The hit song prompted an even more aggressive response from Eminem, whose track "The Warning" graphically describes sex with Carey. He continues to hurl insults at her for denying their romance, while subsequently threatening to release nude photos and intimate voice mails from the singer to prove his point (the latter of which, he actually did, although Carey denies the voicemails are hers.)
But Eminem's misogyny goes back years before he met Mariah Carey. Christina Aguilera first noted Eminem's violent views towards women in 1999, when Eminem married his longtime girlfriend Kim Mathers. The marriage was done in secret and came after years of Eminem "slinging violent lyrics about her in his earlier work," said Billboard. Aguilera put the rapper on blast, exposing Eminem's secret while warning women about domestic abusers. Eminem has since continued to bite back at Aguilera, most recently in 2018, when during a 10-minute freestyle called "Kick Off," he rapped: "F*ck Christina with a plastic spoon, while I bump some G-funk and blast some Snoop, cause her double-g cups are massive, huge! It's fun for me to just grab a boob, plus my penis got an attitude, my f*ckin Weiner is in a combative mood."
During a 2003 feud with Benzino, the former The Source Editor-and-Chief released "Foolish Pride," an unreleased Eminem song wherein the young emcee can be heard disparaging black women. "Black girls only want your money cause they're dumb chicks," Eminem raps. "Black girls are dumb, and white girls are good chicks." He proceeds to call black girls "wh*res" and "bitches." The blowback was immediate and diffused the beef almost immediately. Eminem apologized and said he made the track about an ex-girlfriend when he was young, "stupid," and angry.
Regardless of the apologies he's continued to shell out, Eminem has dedicated a countless amount of bars to disparaging women. A few years after the "Foolish Pride" blowback, Eminem was caught in a feud with rapper Canibus, and in his subsequent diss track he wrote, "So I stabbed him twice. Kept jabbin', Christ! He won't die! This guy's like a battered wife!"
Eminem - Foolish Pride (Racist song) (READ DESCRIPTION) www.youtube.com
After his initial spat with Mariah Carey and Nick Cannon, Eminem was embroiled in yet another feud with rapper Limp Bizkit, and released a diss track called "Girls," wherein he compared the rapper to a "p*ssy" girl. In November of 2019, an unreleased Eminem feature surfaced, wherein the rapper can be heard siding with Chris Brown over Rihanna following Brown's infamous assault of the pop star. "Let me give my two cents, of course, I support Chris Brown. I'd beat a b*tch down too if she gave my dick an itch now." A representative from Eminem issued a statement saying that he rewrote the lyric in question and that "obviously" he and Rihanna have a great relationship.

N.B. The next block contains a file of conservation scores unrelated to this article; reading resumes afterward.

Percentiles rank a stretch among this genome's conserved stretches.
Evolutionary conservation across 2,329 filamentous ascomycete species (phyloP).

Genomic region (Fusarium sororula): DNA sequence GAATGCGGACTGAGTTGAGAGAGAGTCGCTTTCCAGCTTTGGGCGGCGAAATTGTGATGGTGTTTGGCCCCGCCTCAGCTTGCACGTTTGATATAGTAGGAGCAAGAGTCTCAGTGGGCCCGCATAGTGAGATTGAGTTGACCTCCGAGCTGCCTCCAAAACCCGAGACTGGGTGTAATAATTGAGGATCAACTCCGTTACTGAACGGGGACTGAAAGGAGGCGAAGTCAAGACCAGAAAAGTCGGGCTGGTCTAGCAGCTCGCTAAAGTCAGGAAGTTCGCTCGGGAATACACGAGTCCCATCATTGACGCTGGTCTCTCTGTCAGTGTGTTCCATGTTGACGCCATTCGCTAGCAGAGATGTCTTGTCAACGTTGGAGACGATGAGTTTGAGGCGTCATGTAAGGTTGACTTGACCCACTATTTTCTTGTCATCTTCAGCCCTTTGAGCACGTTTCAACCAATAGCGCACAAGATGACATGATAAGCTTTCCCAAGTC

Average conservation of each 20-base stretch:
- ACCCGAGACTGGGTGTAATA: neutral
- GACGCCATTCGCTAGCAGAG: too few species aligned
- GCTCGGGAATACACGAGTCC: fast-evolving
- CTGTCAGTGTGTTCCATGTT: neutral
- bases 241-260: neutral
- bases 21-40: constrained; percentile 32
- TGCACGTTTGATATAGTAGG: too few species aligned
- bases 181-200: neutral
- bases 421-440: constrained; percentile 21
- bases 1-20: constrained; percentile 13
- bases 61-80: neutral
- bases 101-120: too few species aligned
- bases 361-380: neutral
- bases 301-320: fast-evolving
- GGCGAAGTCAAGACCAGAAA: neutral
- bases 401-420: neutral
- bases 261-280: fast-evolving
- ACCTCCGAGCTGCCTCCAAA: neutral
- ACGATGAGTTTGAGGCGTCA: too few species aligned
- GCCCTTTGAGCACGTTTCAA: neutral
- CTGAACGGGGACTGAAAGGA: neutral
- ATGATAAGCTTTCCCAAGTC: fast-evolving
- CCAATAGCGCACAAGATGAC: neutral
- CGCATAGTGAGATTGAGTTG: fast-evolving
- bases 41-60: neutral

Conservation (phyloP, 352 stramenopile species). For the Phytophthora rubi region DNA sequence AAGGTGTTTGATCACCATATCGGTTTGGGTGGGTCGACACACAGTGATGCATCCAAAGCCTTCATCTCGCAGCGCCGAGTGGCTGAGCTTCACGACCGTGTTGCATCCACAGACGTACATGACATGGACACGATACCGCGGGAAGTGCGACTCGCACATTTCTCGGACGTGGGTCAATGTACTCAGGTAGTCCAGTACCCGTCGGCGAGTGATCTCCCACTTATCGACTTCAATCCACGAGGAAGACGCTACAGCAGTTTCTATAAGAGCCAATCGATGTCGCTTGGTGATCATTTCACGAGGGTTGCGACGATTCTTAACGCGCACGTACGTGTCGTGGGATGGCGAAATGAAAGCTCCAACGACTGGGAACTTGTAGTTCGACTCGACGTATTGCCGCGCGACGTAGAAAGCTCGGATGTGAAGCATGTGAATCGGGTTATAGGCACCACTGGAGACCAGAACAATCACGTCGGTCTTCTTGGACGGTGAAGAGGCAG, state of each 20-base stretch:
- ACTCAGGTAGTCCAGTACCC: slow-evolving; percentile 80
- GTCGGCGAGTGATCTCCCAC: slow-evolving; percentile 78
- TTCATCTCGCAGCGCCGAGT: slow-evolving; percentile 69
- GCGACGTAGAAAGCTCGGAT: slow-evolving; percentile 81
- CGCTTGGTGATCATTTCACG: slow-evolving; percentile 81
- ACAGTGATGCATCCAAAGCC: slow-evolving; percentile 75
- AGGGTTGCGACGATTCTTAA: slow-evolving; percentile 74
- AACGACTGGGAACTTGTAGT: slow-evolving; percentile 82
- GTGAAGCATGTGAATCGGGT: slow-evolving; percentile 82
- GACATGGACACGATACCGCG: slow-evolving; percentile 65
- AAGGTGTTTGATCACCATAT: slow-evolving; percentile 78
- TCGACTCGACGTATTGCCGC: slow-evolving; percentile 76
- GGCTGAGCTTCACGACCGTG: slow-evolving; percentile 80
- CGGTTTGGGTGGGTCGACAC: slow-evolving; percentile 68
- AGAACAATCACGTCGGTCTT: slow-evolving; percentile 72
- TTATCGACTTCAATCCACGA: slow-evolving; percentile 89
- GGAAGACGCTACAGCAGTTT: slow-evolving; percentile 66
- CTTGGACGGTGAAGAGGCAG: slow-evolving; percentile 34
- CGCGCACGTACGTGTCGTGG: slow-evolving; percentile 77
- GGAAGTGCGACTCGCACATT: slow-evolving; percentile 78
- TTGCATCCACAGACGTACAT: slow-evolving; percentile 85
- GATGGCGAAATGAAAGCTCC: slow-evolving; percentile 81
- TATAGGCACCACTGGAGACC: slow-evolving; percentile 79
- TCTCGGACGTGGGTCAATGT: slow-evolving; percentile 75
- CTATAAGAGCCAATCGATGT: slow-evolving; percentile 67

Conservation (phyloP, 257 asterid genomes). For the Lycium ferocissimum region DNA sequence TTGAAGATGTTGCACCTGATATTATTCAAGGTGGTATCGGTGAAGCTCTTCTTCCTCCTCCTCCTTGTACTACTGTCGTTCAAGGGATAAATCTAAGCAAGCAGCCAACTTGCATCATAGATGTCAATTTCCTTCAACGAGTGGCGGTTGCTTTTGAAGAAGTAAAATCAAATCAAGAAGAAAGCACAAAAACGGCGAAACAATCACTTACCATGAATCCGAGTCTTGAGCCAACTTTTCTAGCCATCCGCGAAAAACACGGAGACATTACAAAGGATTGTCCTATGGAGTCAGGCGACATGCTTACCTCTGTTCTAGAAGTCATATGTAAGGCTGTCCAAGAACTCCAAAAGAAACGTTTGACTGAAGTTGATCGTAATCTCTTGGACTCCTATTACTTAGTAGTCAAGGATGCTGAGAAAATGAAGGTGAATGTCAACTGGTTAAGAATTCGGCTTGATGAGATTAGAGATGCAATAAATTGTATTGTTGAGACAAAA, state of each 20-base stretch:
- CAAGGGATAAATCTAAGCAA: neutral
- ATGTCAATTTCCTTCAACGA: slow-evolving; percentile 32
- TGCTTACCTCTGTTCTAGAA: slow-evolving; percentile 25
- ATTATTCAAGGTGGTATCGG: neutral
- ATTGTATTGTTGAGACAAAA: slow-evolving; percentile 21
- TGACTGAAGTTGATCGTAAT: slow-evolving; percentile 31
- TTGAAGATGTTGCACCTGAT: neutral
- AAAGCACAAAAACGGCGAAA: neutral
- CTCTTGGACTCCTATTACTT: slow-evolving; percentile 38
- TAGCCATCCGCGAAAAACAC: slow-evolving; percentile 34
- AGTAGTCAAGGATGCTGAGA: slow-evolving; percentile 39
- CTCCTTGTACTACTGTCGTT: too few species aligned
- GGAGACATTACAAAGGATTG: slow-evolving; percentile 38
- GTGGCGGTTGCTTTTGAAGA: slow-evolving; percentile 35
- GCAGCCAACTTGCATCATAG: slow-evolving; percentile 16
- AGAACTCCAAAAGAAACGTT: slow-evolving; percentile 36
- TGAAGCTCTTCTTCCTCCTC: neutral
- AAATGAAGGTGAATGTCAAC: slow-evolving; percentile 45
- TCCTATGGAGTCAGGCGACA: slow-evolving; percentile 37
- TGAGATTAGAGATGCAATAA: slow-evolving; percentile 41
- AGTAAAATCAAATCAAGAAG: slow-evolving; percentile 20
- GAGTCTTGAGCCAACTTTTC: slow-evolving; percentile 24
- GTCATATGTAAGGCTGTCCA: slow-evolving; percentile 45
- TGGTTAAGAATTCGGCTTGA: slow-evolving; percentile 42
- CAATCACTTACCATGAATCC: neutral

Eminem's entire discography is interwoven with lyrics of this nature, and his insensitivity has continuously landed him in hot water over the course of his entire career (the LGBTQ+ community also hates him. He most recently sparked outrage when called Tyler, The Creator a "f*ggot in 2018). So as the temper-tantrum between Nick Cannon and Eminem drags on, it's important to remember that nobody wins, especially not the fans.
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The 29-year-old emcee trolls his haters on refreshing new album
Logic is done with hate and negativity.
On the title track of his latest release, Confessions of a Dangerous Mind, he raps, "That's why I keep flowin', that's why I keep perserverin' / Even when I'm hearing I'm a bitch, I'm a fag / I'm a motherfuckin' hypebeast, I ain't black in the slight least / I ain't good enough, I should quit, I should kill myself / ''Cause you'll never be Kenny' / 'You'll never be better than Drizzy or Cole' / 'You're losing your hair, you're too fucking old' / These are the comments I'm readin' on Twitter right now / That made me depressed and they pullin' me down / I'm trying to swim but I think I'm'a drown / So I'm'a turn my feelin' into a sound / And play it when nobody else is around."
This opening track sets the tone for the scathingly honest, self-aware, introspective, and devil-may-care attitude that Logic adopts throughout the rest of the project. On Confessions, his sixth studio album, we see a different side of Logic – one that has been notably missing from his more recent releases, and one that often leads to good music (especially in hip hop) – and that is the side that doesn't care what you think. This sentiment manifests itself not only in the album's lyrical content but in how much fun Logic appears to be having on some of these songs.